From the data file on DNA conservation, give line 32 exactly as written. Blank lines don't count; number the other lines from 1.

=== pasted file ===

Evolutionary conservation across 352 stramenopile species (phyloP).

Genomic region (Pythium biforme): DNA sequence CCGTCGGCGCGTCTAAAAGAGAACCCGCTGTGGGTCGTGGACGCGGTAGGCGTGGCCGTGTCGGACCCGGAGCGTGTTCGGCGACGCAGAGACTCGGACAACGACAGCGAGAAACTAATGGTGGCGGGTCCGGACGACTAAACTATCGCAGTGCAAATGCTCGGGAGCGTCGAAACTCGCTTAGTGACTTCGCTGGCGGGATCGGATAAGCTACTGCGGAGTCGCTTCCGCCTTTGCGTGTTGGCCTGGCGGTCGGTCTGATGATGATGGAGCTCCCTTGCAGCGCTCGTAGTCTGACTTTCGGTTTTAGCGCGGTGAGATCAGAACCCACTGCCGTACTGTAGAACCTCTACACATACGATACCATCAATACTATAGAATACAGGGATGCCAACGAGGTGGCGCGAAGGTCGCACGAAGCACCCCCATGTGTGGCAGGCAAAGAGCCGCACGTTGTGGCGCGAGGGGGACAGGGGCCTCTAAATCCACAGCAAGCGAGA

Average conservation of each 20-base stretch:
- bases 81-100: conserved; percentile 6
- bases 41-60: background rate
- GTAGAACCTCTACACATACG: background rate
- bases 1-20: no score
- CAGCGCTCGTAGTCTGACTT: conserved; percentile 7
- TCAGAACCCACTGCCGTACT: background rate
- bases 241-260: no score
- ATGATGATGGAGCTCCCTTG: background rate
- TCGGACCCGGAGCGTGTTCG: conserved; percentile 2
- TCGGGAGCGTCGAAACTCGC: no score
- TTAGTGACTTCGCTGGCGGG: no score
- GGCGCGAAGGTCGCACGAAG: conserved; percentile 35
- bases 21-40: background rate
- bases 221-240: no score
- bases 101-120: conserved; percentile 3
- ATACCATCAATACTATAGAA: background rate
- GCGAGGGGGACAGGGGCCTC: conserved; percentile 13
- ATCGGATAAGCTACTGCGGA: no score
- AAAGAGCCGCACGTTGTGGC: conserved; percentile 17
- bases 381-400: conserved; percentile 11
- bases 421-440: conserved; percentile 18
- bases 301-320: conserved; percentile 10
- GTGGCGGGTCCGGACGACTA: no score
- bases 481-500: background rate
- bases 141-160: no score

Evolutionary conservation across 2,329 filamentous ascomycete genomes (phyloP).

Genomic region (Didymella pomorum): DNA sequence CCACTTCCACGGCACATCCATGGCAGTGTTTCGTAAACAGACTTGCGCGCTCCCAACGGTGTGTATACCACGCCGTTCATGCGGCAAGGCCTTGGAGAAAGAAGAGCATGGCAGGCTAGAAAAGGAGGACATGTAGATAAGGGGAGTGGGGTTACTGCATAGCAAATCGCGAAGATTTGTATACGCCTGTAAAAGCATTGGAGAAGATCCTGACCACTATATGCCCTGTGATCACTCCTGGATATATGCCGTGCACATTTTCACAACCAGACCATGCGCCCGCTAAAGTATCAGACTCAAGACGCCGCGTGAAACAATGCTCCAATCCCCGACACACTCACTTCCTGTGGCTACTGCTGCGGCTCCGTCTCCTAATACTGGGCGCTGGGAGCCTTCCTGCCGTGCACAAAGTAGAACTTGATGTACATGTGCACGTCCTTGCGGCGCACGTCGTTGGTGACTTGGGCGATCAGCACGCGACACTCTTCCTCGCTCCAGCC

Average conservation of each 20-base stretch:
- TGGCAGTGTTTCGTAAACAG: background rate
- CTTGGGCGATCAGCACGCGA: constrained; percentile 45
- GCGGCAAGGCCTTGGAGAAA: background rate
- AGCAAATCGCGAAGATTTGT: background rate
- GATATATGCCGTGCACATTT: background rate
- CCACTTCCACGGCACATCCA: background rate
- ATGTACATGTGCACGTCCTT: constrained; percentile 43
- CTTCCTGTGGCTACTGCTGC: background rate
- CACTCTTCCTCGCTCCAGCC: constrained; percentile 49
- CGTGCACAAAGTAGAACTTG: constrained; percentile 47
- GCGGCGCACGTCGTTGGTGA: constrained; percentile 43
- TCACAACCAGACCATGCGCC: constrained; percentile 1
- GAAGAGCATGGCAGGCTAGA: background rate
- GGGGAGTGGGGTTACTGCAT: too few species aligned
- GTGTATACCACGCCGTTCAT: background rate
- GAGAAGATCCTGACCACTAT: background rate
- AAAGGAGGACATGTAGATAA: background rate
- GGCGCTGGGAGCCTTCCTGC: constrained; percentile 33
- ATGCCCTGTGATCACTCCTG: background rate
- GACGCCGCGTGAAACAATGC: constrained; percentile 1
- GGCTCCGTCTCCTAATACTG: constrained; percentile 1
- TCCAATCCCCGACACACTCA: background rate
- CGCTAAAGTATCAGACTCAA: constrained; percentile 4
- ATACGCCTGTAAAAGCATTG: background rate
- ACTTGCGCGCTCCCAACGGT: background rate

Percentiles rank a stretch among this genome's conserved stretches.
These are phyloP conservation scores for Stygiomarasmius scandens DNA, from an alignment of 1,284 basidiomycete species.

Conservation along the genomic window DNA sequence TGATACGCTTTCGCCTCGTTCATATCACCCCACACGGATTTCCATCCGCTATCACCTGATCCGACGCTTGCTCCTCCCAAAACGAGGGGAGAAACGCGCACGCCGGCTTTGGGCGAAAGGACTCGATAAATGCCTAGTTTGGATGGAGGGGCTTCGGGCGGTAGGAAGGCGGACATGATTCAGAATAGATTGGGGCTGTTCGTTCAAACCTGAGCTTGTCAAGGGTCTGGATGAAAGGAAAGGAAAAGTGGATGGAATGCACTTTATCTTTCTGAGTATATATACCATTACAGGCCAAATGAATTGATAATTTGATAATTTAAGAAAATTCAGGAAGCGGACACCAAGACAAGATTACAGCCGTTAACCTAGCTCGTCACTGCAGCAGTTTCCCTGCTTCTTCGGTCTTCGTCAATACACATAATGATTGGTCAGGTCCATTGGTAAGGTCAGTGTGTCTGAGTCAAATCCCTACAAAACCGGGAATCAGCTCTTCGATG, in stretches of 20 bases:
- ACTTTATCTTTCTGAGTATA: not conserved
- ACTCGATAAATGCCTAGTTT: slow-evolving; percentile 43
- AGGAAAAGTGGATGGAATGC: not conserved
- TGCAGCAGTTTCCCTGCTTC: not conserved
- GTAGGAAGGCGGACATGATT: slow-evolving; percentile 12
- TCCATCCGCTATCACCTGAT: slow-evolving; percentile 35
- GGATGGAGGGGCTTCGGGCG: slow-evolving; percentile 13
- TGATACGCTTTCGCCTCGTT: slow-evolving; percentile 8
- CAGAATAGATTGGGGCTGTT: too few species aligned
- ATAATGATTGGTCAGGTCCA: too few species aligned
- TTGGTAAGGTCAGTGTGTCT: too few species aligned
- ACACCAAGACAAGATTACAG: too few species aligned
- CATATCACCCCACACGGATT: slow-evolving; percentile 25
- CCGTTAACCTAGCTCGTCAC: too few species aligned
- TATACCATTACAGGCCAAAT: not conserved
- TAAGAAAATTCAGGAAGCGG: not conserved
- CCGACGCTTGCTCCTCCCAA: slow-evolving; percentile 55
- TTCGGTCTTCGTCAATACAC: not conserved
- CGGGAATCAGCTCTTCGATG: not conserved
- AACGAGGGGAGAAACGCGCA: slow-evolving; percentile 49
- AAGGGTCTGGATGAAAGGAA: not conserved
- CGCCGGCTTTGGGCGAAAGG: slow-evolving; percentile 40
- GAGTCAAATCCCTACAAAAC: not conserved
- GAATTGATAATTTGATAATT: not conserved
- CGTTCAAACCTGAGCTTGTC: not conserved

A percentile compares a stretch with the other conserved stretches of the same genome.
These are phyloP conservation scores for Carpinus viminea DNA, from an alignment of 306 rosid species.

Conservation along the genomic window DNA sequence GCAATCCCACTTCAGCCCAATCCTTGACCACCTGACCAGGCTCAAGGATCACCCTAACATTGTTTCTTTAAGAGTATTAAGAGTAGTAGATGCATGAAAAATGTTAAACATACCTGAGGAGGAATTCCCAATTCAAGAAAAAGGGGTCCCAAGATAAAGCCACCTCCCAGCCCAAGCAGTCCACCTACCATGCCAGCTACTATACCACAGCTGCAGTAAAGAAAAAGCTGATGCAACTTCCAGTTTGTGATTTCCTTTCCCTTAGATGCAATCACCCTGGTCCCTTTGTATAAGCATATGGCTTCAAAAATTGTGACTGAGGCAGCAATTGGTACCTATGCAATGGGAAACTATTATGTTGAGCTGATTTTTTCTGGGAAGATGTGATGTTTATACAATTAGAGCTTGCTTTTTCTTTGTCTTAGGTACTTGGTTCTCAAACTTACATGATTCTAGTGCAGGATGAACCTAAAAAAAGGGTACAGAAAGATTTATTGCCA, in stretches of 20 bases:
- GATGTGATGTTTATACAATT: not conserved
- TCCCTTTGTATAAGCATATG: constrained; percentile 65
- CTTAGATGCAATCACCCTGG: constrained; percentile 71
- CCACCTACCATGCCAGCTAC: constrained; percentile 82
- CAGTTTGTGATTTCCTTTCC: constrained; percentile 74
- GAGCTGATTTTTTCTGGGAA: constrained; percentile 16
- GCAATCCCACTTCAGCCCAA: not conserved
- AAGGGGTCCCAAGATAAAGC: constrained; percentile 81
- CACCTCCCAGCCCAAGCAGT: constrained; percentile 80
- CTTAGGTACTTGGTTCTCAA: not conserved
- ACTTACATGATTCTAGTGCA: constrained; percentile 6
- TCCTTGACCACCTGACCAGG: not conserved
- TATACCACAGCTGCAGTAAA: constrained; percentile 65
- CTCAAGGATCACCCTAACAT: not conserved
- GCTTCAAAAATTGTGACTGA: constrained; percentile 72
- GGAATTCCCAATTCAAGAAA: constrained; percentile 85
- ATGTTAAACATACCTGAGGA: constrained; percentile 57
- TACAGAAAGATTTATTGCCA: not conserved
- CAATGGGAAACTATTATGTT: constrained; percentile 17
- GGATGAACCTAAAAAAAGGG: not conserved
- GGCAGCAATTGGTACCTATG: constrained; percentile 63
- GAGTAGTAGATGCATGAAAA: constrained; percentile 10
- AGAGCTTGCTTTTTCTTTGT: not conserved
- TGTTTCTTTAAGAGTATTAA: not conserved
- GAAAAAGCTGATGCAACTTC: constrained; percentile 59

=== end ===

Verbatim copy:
- TGGCAGTGTTTCGTAAACAG: background rate